First thoughts on the Phoenix

by Marie Marshall

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Poet Ben Mosley writes:

“The organization by sections for subject and theme allows each reader to browse or study according to the mood of the moment – or to be transported into a realm of emotion or thought beyond one’s first disposition on picking up the book. Formal poetry in languages other than English allow us to hear lyrical prosody beyond the constructs of a single language. Phoenix 1 200These poems remind us that the paths of our thoughts so well-trodden in one language are not the only ways through the dappled shade and sun of our humanity. The artwork included in the book is fascinating, and like the poetry, is selected with an eclectic sensibility that turns all around to view the sweep of human aesthetic expression.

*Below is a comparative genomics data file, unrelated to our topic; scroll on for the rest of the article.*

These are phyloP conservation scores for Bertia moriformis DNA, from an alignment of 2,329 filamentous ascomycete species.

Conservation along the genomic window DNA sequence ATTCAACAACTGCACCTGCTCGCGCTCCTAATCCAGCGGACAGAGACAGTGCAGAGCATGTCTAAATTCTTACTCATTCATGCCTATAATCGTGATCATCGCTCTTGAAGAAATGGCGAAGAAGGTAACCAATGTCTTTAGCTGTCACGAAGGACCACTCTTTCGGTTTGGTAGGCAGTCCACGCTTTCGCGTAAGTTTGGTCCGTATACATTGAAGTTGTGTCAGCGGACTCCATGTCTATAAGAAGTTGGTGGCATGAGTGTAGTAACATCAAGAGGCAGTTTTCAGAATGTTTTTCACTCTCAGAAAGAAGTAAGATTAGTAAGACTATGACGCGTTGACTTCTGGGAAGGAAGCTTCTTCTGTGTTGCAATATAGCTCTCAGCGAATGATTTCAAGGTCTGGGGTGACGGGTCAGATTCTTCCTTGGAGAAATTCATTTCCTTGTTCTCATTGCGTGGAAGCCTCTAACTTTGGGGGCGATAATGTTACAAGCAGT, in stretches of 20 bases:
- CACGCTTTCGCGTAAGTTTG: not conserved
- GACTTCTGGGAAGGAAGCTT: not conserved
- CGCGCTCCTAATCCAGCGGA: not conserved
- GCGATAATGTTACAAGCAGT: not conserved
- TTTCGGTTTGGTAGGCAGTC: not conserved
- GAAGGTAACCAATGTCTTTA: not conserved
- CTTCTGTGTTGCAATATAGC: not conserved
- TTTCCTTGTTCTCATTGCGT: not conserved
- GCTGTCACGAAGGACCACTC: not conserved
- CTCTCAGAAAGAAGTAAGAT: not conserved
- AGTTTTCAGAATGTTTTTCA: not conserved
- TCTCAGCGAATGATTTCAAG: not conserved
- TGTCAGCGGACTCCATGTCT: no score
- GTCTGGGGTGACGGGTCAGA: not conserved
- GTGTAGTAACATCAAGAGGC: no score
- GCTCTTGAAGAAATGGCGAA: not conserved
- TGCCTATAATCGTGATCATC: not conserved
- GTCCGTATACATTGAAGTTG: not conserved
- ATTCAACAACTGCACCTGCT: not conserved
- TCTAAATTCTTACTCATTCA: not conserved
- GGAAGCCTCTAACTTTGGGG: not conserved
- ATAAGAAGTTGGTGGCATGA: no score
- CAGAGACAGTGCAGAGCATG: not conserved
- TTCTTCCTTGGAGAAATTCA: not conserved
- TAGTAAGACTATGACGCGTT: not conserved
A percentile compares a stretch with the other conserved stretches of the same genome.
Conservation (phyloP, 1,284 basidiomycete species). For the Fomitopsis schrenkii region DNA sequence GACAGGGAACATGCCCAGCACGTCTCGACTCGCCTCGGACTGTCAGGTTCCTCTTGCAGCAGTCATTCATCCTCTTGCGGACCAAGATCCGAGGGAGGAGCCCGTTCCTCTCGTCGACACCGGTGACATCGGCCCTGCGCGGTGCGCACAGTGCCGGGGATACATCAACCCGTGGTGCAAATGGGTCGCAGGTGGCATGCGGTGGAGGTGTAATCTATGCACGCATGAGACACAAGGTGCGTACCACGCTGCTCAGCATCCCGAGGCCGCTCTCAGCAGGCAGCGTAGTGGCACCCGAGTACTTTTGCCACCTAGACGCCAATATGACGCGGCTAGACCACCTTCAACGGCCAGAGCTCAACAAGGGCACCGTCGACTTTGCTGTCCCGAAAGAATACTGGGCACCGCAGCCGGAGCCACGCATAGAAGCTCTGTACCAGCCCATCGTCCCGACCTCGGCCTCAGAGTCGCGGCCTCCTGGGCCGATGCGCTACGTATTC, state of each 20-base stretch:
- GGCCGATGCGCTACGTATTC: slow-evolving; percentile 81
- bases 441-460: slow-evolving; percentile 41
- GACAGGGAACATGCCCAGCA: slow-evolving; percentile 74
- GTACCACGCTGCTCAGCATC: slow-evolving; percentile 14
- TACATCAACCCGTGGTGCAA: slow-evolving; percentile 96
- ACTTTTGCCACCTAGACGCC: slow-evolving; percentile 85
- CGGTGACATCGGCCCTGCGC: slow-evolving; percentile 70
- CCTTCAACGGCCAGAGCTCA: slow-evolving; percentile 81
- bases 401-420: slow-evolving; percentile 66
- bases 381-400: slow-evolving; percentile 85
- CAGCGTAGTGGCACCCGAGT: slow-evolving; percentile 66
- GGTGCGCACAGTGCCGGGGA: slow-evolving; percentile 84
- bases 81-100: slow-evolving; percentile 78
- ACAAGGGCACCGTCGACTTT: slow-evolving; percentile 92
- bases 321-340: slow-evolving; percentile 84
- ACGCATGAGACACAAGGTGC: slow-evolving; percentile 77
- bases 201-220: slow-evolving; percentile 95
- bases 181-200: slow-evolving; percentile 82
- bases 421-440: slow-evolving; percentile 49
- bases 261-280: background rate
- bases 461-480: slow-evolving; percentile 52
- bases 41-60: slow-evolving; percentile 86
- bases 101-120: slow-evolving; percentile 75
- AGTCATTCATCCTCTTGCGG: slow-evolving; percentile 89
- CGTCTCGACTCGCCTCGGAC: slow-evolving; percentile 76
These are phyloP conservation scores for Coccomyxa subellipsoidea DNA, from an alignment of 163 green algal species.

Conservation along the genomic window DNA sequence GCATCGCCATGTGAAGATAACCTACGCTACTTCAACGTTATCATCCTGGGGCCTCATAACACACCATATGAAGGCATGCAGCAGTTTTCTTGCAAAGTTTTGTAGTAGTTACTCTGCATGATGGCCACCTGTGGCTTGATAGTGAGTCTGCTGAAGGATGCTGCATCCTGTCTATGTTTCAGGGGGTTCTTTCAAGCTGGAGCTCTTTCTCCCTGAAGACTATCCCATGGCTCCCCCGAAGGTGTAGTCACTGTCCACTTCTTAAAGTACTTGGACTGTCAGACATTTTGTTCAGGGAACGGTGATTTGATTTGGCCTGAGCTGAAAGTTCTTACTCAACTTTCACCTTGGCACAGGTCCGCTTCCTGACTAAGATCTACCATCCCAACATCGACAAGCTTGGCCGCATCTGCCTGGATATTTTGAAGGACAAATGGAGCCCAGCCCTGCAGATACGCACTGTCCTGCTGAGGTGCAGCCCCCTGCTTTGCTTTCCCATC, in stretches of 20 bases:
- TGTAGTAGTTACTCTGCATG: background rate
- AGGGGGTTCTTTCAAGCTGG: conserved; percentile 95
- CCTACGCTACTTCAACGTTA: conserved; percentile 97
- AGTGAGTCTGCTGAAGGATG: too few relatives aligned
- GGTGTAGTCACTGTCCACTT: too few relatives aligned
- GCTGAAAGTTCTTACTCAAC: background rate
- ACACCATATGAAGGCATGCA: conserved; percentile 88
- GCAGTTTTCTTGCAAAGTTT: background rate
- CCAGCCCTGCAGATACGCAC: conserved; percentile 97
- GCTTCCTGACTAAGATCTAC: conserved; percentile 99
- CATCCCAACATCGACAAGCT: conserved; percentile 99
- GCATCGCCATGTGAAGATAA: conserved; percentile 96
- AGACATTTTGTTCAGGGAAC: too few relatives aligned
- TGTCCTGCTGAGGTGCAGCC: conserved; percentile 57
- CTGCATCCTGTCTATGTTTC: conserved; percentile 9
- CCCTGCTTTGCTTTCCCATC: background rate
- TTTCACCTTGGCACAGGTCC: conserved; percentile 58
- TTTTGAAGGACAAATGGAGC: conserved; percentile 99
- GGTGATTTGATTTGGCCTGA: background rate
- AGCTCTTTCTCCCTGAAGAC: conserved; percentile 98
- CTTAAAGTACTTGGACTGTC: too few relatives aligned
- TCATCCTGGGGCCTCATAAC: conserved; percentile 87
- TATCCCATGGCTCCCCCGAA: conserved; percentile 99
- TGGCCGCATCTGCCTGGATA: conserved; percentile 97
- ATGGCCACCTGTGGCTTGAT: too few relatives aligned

This anthology returns me to the beginning of my interest in the pursuit of poetic excellence. Like most of us, I was introduced to poems selected by my teachers, and I first attempted poetry with grade school assignments. However, it was not until I began to read anthologies as an adult that I began to see that poetry would become my favorite way of hearing what others have to say and for trying to express myself. With The Phoenix Rising from the Ashes Richard Vallance has given us vistas of poetry of this latest century that remind me of those provided by Oscar Williams and others of the poetry from the fourteenth through the twentieth century.”